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Portrait of Anne Boleyn believed to have been identified with facial recognition technology

A portrait of Henry VIII’s second wife, Anne Boleyn, is thought to have been identified using facial recognition technology.

Anne Boleyn's portraits were mostly destroyed after her death

Anne Boleyn’s portraits were mostly destroyed after her death

Many portraits since Anne’s demise have claimed to be of the woman that Henry VIII created the Church of England for, in order to marry her. The truth is, however, most were destroyed after her execution in 1536 and only one portrait certainly of Anne remains.

A lead disc of the younger Boleyn sister lies in the British Museum, bearing her motto ‘The Moost Happi’ (the most happy). It leaves something to be desired for in terms of a likeness to the famous Queen, due to its poor condition. You can see the medal here.

A team of researchers at the University of California have used facial recognition technology to compare this battered likeness with that of other portraits. It seems they have found another picture of Henry’s second Queen; a close match found with a painting known as the Nidd Hall portrait, kept at the Bradford Art Galleries and Museums. This lead researchers to believe this may be another image of Anne Boleyn, who is interred in St Peter ad Vincula, the Chapel Royal at The Tower of London.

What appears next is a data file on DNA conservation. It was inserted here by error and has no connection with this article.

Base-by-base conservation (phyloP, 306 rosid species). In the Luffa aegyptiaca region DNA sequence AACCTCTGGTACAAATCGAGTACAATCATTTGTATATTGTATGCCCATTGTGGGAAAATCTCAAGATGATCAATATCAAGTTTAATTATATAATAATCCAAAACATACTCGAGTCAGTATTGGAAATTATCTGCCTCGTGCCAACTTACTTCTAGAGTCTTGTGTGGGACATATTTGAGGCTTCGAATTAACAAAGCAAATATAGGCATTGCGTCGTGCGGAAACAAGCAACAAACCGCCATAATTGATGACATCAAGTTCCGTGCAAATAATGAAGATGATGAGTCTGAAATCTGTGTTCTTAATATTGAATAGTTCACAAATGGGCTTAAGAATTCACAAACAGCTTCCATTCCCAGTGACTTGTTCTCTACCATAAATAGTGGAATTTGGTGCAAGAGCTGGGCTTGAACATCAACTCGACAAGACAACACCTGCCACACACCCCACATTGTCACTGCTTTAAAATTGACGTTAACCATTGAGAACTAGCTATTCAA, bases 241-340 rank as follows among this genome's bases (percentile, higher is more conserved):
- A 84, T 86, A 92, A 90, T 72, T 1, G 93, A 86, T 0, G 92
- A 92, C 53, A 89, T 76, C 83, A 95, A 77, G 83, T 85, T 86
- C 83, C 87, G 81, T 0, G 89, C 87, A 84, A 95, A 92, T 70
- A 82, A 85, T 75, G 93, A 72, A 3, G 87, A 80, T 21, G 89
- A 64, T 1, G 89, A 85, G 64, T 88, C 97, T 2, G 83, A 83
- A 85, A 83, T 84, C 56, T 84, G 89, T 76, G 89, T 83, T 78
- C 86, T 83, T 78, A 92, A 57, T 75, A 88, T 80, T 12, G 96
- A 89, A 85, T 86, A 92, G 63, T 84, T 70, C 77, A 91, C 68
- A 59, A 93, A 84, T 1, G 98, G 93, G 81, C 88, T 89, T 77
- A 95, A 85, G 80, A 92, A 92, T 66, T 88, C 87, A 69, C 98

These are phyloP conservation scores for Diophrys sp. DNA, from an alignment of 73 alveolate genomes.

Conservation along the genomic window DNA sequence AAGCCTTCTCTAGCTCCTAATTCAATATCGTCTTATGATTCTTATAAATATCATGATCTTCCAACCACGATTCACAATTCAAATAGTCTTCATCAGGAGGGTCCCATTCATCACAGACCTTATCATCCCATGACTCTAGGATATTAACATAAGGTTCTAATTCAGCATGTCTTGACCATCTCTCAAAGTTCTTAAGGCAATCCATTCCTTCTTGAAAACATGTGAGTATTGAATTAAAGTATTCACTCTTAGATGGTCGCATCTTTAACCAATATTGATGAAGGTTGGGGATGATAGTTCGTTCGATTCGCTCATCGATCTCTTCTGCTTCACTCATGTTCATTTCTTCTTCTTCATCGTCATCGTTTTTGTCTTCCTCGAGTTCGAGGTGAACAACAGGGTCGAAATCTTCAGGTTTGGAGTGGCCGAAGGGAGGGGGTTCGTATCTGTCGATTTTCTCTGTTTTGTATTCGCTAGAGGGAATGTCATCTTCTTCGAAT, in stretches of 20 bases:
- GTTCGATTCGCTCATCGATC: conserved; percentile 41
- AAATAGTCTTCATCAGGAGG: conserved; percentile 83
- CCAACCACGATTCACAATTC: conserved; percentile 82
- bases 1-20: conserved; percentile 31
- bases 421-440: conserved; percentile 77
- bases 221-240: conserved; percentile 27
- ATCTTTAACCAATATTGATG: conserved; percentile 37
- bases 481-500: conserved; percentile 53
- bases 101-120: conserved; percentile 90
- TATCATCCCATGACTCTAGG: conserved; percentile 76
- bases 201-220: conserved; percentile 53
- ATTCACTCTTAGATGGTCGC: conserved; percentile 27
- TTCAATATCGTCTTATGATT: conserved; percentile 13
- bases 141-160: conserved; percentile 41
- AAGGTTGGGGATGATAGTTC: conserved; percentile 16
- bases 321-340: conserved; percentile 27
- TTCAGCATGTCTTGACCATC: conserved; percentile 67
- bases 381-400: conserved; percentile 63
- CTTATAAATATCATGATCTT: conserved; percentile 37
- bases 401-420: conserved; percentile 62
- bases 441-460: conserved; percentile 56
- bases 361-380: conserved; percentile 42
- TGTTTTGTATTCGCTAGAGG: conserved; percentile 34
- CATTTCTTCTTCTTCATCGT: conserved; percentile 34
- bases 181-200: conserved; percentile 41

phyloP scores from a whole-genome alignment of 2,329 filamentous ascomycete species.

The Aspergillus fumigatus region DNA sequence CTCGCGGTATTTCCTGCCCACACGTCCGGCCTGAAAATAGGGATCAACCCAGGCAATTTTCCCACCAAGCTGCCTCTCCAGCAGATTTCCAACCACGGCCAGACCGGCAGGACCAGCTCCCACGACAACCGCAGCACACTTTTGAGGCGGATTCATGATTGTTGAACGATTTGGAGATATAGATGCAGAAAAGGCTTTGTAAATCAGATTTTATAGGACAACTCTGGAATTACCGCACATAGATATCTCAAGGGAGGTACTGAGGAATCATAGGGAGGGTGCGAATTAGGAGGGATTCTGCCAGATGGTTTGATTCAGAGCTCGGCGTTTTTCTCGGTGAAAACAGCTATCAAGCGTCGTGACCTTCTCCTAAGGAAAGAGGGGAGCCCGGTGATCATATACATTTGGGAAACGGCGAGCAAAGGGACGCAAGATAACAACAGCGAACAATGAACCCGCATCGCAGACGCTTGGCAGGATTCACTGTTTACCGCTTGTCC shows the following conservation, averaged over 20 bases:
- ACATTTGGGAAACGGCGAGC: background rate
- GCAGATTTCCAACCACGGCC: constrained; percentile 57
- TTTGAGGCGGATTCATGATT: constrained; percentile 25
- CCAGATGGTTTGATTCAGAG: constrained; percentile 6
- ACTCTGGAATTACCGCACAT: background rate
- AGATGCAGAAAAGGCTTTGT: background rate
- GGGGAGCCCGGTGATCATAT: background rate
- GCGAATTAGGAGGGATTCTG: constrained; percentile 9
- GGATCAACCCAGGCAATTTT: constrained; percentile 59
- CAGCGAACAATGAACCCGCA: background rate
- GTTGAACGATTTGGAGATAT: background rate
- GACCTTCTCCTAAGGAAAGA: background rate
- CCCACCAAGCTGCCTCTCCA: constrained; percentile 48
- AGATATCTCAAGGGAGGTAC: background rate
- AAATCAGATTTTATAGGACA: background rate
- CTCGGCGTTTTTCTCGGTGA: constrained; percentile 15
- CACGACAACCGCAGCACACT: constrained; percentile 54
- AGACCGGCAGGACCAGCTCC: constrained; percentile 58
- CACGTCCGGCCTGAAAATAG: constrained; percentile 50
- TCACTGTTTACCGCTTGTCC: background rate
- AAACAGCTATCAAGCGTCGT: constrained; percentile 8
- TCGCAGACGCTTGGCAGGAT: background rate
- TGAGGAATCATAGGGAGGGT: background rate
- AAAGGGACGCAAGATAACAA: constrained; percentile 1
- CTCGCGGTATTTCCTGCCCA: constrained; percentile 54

This portrait depicts a woman wearing jewellery long thought to be Anne’s, but scholars are divided on the sitter’s true identity. Some claim it is Jane Seymour, the third wife of King Henry VIII, who bore him the son Anne did not.

Amit Roy-Chowdhury, head of the video computing group at the University of California, turned his hand to using computer facial recognition after being asked for hep by art historian, Conrad Rudolph. “I had no idea about what art history really was,” he said. “My last interaction with art was probably some time in middle school.”

Roy-Chowdhury over the course of three years, developed a program that learns to identify faces from their anatomical dimensions. It includes the width of the nose, the distance between their eyes, as well as more distinctive features, such as the shape of the eyebrows, and whether they are symmetrical. They use the system for pictures of known people, and then give possibilities of unknown identities after being scanned.

The software struggles on real people, with posture and light all making it hard for the programme and art see the quirks and techniques of the artist. Another hurdle is that often, as few contemporary paintings exist on which to train the computer for assistance.

The system compared the ‘Moost Happi’ image on the lead medal with four paintings dating back to Henry VIII’s reign. It failed to find a match with two portraits, including one from Hever Castle (Anne’s family home in Kent) and another held at the National Portrait Gallery. Surprisingly, the system found what might be the earliest-known portrait of Galileo Galilei, the 16th-century astronomer.

“These portraits have some importance. They probably represent someone of social standing, or some important event, and we often want to identify who is the person in the portrait,” he said. “What the computer gives at the end is another source of evidence for the discussions that have been going on about these questions.”

photo credit: Anne Boleyn, Queen of England, French Hood Template via photopin (license)

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